The Daughter of Silence is not golden

Daughter of Silence opens with Anna Albertini shooting the mayor of San Stefano to death at noon before turning herself in to police.

There’s no doubt Anna is guilty of murder. The only question is whether mitigating circumstances should be considered in her sentencing.

In a plot reminiscent of Robert L. Traver’s Anatomy of a Murder, Morris L. West follows Anna’s defense team as they probe for soft spots in the law.

Carlo Rienzi is the handsome defense attorney hoping to make his name with the case, Peter Landon the equally handsome forensic psychiatrist hoping to boost his career with the case.

The courtroom drama is offset by bedroom drama in the small San Stefano community. Carlo is jealous of his unfaithful wife. Both Carlo and Valeria resent her father, in whose law firm Carlo works. Ascolini is a great man to his law students, a nasty piece of work to his family.

Landon, meanwhile, has fallen for artist Ninette Lachaise who once had an affair with Valeria’s current lover.

The novel’s ending is predictable. The characters, while fascinating, are people you’d just as soon forget.

The real mystery in Daughter of Silence is why somebody didn’t murder all the characters: it wasn’t for lack of motive.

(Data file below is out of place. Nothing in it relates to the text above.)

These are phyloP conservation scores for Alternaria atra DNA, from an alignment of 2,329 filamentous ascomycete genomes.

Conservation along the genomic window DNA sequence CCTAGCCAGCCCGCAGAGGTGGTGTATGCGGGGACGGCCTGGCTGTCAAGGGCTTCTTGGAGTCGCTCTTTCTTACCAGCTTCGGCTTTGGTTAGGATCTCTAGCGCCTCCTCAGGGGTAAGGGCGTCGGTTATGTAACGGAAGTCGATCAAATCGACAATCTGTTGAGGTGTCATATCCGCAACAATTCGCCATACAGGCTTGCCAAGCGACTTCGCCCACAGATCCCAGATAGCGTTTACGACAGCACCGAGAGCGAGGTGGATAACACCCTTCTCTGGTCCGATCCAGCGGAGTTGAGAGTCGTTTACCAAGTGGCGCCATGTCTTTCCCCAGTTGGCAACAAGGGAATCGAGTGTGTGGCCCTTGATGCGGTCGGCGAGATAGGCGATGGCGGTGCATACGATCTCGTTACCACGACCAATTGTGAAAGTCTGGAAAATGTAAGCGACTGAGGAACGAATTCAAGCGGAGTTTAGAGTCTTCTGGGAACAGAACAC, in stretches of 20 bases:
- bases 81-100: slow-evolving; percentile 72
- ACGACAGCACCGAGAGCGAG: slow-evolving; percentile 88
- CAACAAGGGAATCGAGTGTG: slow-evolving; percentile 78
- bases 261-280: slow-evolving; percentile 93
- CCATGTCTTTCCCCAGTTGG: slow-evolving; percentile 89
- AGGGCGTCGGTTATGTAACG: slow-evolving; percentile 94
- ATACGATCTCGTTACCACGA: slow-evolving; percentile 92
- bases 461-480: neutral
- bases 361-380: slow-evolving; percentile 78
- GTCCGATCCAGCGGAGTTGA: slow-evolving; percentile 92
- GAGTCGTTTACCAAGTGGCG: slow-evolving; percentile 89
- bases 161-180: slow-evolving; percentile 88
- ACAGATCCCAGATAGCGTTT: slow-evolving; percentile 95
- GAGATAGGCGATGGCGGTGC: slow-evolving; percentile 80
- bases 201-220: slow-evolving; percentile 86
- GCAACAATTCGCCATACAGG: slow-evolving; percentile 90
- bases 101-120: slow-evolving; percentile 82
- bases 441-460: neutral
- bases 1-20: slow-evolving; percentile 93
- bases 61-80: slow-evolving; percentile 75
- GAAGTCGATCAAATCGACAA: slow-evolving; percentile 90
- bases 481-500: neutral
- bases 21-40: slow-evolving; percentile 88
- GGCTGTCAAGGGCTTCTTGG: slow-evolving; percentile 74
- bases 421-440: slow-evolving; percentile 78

Daughter of Silence
By Morris L. West
William Morrow, 1961
275 pages
1961 bestseller # 8
My Grade: B-

© 2011 Linda Gorton Aragoni

All This, and Heaven Too: 1847 Scandal Makes Sensational Novel

As a child, Rachel Field was curious about her great aunt, Henriette Desportes, whose tombstone told the date of her death but nothing of her life. In All This, and Heaven Too, Field fleshes out the facts she later learned with details she imagined.

After eight years in England, Henriette returns to her native Paris as governess to the children of the Duc and Duchesse de Praslin. The Duc is a handsome, unhappily married man. The Duchesse is a nut case.

When gossip links her name with the Duc’s, Henriette is sacked without a reference. Later the Duchesse is found brutally murdered, the Duc is accused of the murder. He commits suicide. Henriette stands trial. Defending herself, she wins acquittal.

Afterward, Henriette meets and marries a American minister, Henry Field, through whom she comes in contact with the most important figures of Civil War era America.

Field makes Henriette come alive in her warts-and-all imagining of the story. The tale loses steam after trial, so the latter chapters are less exciting than the early section.

By the time readers get to the end of the book, they may have forgotten the lesson of Henriette’s life: pride in one’s virtue can be deadly.

All This, and Heaven Too
By Rachel Field
Macmillan, 1938
594 pages
# 6 on the 1938 bestseller list
© 2007 Linda Gorton Aragoni